But what of the people who inspired them and often became the subject of these works, who were the muses of the 19th & 20th century greats?
As we celebrate love in all shapes and sizes this Valentine’s Day, we’ve taken a closer look at some of the most fruitful, inspiring artistic relationships of the last 200 years.
Friends or Lovers?
Gustav Klimt and Emilie Flöge were life-long friends, who shared both a deep personal understanding and appreciation of each other’s craft.
Klimt often painted Flöge, wearing her iconic dress designs, but whilst it’s speculated that it is Klimt and Flöge portrayed together in his most famous work ‘The Kiss’, it’s still unclear as to whether their relationship actually went further than strong friendship and companionship.
A Sister to the Brotherhood
William and Jane Morris were married in 1859. As an accomplished embroider, Jane worked alongside her husband, often translating his iconic designs into beautiful furnishings.
However, it is said that William was a cold husband – and Jane an unhappy wife. Being blessed with the ideals of Pre-Raphaelite beauty, she also posed as an artists' model for Dante Gabriel Rossetti, featuring in many of his works including the famous ‘Prosperpine’ and it is said the pair shared an intimate relationship.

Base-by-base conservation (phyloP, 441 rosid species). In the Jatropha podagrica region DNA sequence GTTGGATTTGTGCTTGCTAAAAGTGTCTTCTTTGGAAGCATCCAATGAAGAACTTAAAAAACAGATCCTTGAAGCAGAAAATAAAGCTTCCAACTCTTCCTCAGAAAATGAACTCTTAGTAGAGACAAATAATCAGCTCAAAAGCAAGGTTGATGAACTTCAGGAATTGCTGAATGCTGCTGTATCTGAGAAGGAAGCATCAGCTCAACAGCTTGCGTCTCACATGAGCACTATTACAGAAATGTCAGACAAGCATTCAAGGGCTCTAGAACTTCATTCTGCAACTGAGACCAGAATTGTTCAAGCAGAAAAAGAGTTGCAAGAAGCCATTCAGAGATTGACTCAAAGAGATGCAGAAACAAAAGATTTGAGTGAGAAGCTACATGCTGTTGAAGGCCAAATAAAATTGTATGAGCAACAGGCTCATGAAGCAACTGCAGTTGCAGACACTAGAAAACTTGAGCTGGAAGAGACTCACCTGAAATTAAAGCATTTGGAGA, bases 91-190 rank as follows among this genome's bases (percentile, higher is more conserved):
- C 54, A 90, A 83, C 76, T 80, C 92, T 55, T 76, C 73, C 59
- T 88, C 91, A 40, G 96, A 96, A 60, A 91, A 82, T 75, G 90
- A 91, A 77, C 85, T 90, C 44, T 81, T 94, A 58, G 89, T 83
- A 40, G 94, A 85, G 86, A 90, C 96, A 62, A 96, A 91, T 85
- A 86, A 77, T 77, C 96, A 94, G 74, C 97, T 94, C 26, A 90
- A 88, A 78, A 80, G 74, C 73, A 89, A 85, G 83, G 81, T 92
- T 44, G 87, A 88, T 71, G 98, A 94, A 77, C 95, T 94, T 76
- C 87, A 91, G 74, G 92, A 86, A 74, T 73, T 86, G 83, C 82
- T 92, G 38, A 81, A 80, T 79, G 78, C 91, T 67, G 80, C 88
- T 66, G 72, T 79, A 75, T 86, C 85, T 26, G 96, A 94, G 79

This particular portrait contains an abundance of symbolism, including a pomegranate, symbolising captivity and marriage.
The Parisian Power Couple
Pioneering the Orphism movement, Sonia and Robert Delaunay were key figures in the Parisian avant-garde. As a multi-disciplinary abstract artist, with her work spanning fashion and set design, Sonia’s exploration of colour and medium gave her work astonishing depth and character.
She is reported to have said of her husband: "In Robert Delaunay I found a poet. A poet who wrote not with words but with colours."
A Creative Quartet
Margaret Macdonald and her sister met Charles Rennie Mackintosh and his friend Herbert MacNair at the Glasgow School of Art, having been introduced by the Headmaster on account of the similar style of their work. Before long, the quartet were creating collaborative work and displaying together in student exhibitions. Their connection was such that they became known locally as ‘The Four’.
Margaret’s work is highly regarded and her output prolific. On leaving the Glasgow School of Art, she continued to collaborate with her sister Frances, setting up an independent studio where they worked on anything from metal work to illustration.
Her marriage to Charles perpetuated this collaborative nature and her influence and input on decorative interiors within his projects is striking.
Celebrate your own 'Muse' - Say it with Silk
If you’re showing your affection to someone who inspires you this February, why not say it with silk? Our collection features luxurious silks and prints inspired by the greats, all of which can be gift-wrapped with a personal message - perfect for surprising a special someone!
Browse the full Klimt Collection
Biographical information taken from wikipedia.org and tate.org.uk